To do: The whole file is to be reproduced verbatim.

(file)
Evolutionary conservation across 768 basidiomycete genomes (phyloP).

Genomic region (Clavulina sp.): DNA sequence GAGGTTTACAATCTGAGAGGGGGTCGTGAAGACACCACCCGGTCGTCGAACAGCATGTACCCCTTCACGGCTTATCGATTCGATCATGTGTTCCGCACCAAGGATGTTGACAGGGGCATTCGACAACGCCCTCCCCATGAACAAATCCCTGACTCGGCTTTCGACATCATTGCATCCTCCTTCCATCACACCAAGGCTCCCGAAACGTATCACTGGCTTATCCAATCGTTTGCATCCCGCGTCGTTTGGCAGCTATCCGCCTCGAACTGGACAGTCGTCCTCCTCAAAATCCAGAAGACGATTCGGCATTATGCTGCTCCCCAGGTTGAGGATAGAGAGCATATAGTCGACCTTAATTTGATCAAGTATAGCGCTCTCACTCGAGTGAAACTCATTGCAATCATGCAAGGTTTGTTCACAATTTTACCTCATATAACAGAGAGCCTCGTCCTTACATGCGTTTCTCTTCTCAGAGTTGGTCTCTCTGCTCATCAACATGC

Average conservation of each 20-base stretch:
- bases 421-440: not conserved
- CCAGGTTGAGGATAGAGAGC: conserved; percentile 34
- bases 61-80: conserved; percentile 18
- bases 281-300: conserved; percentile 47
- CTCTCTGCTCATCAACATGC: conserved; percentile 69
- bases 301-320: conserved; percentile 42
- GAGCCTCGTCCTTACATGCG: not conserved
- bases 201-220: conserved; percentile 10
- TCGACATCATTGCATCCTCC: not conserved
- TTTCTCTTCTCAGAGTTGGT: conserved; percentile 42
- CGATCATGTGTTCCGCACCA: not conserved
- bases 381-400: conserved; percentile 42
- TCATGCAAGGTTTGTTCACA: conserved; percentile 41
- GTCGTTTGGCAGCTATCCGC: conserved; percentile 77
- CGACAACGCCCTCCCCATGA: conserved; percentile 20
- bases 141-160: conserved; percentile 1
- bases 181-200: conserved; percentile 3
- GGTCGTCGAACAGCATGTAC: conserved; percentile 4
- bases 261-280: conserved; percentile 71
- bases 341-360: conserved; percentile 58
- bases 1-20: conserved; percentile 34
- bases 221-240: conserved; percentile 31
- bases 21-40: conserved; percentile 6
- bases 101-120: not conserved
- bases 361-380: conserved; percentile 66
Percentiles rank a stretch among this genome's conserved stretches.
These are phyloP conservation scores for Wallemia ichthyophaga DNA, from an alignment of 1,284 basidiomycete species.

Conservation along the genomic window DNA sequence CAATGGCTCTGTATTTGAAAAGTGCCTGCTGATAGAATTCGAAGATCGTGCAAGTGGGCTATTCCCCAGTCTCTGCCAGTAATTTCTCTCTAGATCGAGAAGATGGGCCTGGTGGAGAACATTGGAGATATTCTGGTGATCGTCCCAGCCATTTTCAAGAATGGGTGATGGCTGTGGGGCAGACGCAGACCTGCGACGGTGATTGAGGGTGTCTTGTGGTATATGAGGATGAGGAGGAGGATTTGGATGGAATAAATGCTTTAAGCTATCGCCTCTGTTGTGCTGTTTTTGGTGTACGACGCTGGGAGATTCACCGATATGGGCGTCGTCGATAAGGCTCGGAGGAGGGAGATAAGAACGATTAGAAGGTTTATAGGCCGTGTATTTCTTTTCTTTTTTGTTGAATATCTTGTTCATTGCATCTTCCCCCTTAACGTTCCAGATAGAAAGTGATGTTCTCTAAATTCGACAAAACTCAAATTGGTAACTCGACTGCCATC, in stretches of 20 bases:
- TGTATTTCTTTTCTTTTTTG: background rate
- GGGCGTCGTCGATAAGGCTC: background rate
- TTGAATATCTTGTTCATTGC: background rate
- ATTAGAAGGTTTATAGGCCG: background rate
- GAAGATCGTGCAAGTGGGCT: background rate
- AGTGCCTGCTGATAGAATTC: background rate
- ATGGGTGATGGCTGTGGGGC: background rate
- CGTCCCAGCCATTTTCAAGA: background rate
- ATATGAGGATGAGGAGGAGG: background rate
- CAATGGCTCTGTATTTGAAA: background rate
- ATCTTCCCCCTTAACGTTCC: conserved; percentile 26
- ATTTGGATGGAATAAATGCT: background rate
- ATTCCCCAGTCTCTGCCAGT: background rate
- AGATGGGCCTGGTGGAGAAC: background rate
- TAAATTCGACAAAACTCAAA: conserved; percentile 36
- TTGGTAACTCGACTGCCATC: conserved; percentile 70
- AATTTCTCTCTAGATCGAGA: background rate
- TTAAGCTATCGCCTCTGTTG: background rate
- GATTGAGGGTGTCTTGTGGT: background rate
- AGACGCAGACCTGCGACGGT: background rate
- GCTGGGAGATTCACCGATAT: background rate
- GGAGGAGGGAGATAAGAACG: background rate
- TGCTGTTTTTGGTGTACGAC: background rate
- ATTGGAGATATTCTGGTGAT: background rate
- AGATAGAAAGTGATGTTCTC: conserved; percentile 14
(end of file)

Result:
Evolutionary conservation across 768 basidiomycete genomes (phyloP).

Genomic region (Clavulina sp.): DNA sequence GAGGTTTACAATCTGAGAGGGGGTCGTGAAGACACCACCCGGTCGTCGAACAGCATGTACCCCTTCACGGCTTATCGATTCGATCATGTGTTCCGCACCAAGGATGTTGACAGGGGCATTCGACAACGCCCTCCCCATGAACAAATCCCTGACTCGGCTTTCGACATCATTGCATCCTCCTTCCATCACACCAAGGCTCCCGAAACGTATCACTGGCTTATCCAATCGTTTGCATCCCGCGTCGTTTGGCAGCTATCCGCCTCGAACTGGACAGTCGTCCTCCTCAAAATCCAGAAGACGATTCGGCATTATGCTGCTCCCCAGGTTGAGGATAGAGAGCATATAGTCGACCTTAATTTGATCAAGTATAGCGCTCTCACTCGAGTGAAACTCATTGCAATCATGCAAGGTTTGTTCACAATTTTACCTCATATAACAGAGAGCCTCGTCCTTACATGCGTTTCTCTTCTCAGAGTTGGTCTCTCTGCTCATCAACATGC

Average conservation of each 20-base stretch:
- bases 421-440: not conserved
- CCAGGTTGAGGATAGAGAGC: conserved; percentile 34
- bases 61-80: conserved; percentile 18
- bases 281-300: conserved; percentile 47
- CTCTCTGCTCATCAACATGC: conserved; percentile 69
- bases 301-320: conserved; percentile 42
- GAGCCTCGTCCTTACATGCG: not conserved
- bases 201-220: conserved; percentile 10
- TCGACATCATTGCATCCTCC: not conserved
- TTTCTCTTCTCAGAGTTGGT: conserved; percentile 42
- CGATCATGTGTTCCGCACCA: not conserved
- bases 381-400: conserved; percentile 42
- TCATGCAAGGTTTGTTCACA: conserved; percentile 41
- GTCGTTTGGCAGCTATCCGC: conserved; percentile 77
- CGACAACGCCCTCCCCATGA: conserved; percentile 20
- bases 141-160: conserved; percentile 1
- bases 181-200: conserved; percentile 3
- GGTCGTCGAACAGCATGTAC: conserved; percentile 4
- bases 261-280: conserved; percentile 71
- bases 341-360: conserved; percentile 58
- bases 1-20: conserved; percentile 34
- bases 221-240: conserved; percentile 31
- bases 21-40: conserved; percentile 6
- bases 101-120: not conserved
- bases 361-380: conserved; percentile 66
Percentiles rank a stretch among this genome's conserved stretches.
These are phyloP conservation scores for Wallemia ichthyophaga DNA, from an alignment of 1,284 basidiomycete species.

Conservation along the genomic window DNA sequence CAATGGCTCTGTATTTGAAAAGTGCCTGCTGATAGAATTCGAAGATCGTGCAAGTGGGCTATTCCCCAGTCTCTGCCAGTAATTTCTCTCTAGATCGAGAAGATGGGCCTGGTGGAGAACATTGGAGATATTCTGGTGATCGTCCCAGCCATTTTCAAGAATGGGTGATGGCTGTGGGGCAGACGCAGACCTGCGACGGTGATTGAGGGTGTCTTGTGGTATATGAGGATGAGGAGGAGGATTTGGATGGAATAAATGCTTTAAGCTATCGCCTCTGTTGTGCTGTTTTTGGTGTACGACGCTGGGAGATTCACCGATATGGGCGTCGTCGATAAGGCTCGGAGGAGGGAGATAAGAACGATTAGAAGGTTTATAGGCCGTGTATTTCTTTTCTTTTTTGTTGAATATCTTGTTCATTGCATCTTCCCCCTTAACGTTCCAGATAGAAAGTGATGTTCTCTAAATTCGACAAAACTCAAATTGGTAACTCGACTGCCATC, in stretches of 20 bases:
- TGTATTTCTTTTCTTTTTTG: background rate
- GGGCGTCGTCGATAAGGCTC: background rate
- TTGAATATCTTGTTCATTGC: background rate
- ATTAGAAGGTTTATAGGCCG: background rate
- GAAGATCGTGCAAGTGGGCT: background rate
- AGTGCCTGCTGATAGAATTC: background rate
- ATGGGTGATGGCTGTGGGGC: background rate
- CGTCCCAGCCATTTTCAAGA: background rate
- ATATGAGGATGAGGAGGAGG: background rate
- CAATGGCTCTGTATTTGAAA: background rate
- ATCTTCCCCCTTAACGTTCC: conserved; percentile 26
- ATTTGGATGGAATAAATGCT: background rate
- ATTCCCCAGTCTCTGCCAGT: background rate
- AGATGGGCCTGGTGGAGAAC: background rate
- TAAATTCGACAAAACTCAAA: conserved; percentile 36
- TTGGTAACTCGACTGCCATC: conserved; percentile 70
- AATTTCTCTCTAGATCGAGA: background rate
- TTAAGCTATCGCCTCTGTTG: background rate
- GATTGAGGGTGTCTTGTGGT: background rate
- AGACGCAGACCTGCGACGGT: background rate
- GCTGGGAGATTCACCGATAT: background rate
- GGAGGAGGGAGATAAGAACG: background rate
- TGCTGTTTTTGGTGTACGAC: background rate
- ATTGGAGATATTCTGGTGAT: background rate
- AGATAGAAAGTGATGTTCTC: conserved; percentile 14